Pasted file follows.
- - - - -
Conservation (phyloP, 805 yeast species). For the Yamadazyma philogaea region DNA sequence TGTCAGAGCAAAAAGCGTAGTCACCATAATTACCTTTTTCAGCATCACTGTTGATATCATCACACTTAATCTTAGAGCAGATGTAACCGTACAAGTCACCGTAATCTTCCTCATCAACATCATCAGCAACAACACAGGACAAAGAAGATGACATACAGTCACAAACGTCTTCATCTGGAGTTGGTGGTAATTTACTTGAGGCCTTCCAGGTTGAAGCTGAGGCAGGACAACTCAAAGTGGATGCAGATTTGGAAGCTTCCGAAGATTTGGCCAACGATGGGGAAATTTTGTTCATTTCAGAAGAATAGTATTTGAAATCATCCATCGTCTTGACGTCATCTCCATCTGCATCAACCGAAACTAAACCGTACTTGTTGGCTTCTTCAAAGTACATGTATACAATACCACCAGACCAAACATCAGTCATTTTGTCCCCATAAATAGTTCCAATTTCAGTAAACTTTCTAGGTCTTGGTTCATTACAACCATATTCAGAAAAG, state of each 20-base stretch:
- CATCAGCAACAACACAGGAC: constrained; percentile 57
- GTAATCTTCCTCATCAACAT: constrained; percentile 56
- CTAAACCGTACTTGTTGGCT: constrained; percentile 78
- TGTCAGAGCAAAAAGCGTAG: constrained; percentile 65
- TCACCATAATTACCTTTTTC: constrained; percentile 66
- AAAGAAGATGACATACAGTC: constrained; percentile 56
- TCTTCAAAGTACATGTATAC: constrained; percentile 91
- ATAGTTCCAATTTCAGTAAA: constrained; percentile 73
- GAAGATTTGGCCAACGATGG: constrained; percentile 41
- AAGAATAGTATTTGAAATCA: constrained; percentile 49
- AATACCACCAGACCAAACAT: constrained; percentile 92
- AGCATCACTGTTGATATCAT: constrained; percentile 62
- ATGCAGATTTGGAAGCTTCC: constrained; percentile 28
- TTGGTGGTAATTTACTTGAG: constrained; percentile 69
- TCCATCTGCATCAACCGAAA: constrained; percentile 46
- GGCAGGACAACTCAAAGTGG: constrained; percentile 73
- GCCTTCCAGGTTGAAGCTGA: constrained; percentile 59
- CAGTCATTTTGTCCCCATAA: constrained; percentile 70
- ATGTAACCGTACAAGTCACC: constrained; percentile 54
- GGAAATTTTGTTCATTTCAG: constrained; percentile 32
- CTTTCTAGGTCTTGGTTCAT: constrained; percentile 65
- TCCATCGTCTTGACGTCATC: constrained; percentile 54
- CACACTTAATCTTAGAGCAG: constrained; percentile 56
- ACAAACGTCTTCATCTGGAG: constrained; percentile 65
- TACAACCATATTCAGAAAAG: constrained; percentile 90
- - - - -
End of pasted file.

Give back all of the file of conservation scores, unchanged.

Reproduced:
Conservation (phyloP, 805 yeast species). For the Yamadazyma philogaea region DNA sequence TGTCAGAGCAAAAAGCGTAGTCACCATAATTACCTTTTTCAGCATCACTGTTGATATCATCACACTTAATCTTAGAGCAGATGTAACCGTACAAGTCACCGTAATCTTCCTCATCAACATCATCAGCAACAACACAGGACAAAGAAGATGACATACAGTCACAAACGTCTTCATCTGGAGTTGGTGGTAATTTACTTGAGGCCTTCCAGGTTGAAGCTGAGGCAGGACAACTCAAAGTGGATGCAGATTTGGAAGCTTCCGAAGATTTGGCCAACGATGGGGAAATTTTGTTCATTTCAGAAGAATAGTATTTGAAATCATCCATCGTCTTGACGTCATCTCCATCTGCATCAACCGAAACTAAACCGTACTTGTTGGCTTCTTCAAAGTACATGTATACAATACCACCAGACCAAACATCAGTCATTTTGTCCCCATAAATAGTTCCAATTTCAGTAAACTTTCTAGGTCTTGGTTCATTACAACCATATTCAGAAAAG, state of each 20-base stretch:
- CATCAGCAACAACACAGGAC: constrained; percentile 57
- GTAATCTTCCTCATCAACAT: constrained; percentile 56
- CTAAACCGTACTTGTTGGCT: constrained; percentile 78
- TGTCAGAGCAAAAAGCGTAG: constrained; percentile 65
- TCACCATAATTACCTTTTTC: constrained; percentile 66
- AAAGAAGATGACATACAGTC: constrained; percentile 56
- TCTTCAAAGTACATGTATAC: constrained; percentile 91
- ATAGTTCCAATTTCAGTAAA: constrained; percentile 73
- GAAGATTTGGCCAACGATGG: constrained; percentile 41
- AAGAATAGTATTTGAAATCA: constrained; percentile 49
- AATACCACCAGACCAAACAT: constrained; percentile 92
- AGCATCACTGTTGATATCAT: constrained; percentile 62
- ATGCAGATTTGGAAGCTTCC: constrained; percentile 28
- TTGGTGGTAATTTACTTGAG: constrained; percentile 69
- TCCATCTGCATCAACCGAAA: constrained; percentile 46
- GGCAGGACAACTCAAAGTGG: constrained; percentile 73
- GCCTTCCAGGTTGAAGCTGA: constrained; percentile 59
- CAGTCATTTTGTCCCCATAA: constrained; percentile 70
- ATGTAACCGTACAAGTCACC: constrained; percentile 54
- GGAAATTTTGTTCATTTCAG: constrained; percentile 32
- CTTTCTAGGTCTTGGTTCAT: constrained; percentile 65
- TCCATCGTCTTGACGTCATC: constrained; percentile 54
- CACACTTAATCTTAGAGCAG: constrained; percentile 56
- ACAAACGTCTTCATCTGGAG: constrained; percentile 65
- TACAACCATATTCAGAAAAG: constrained; percentile 90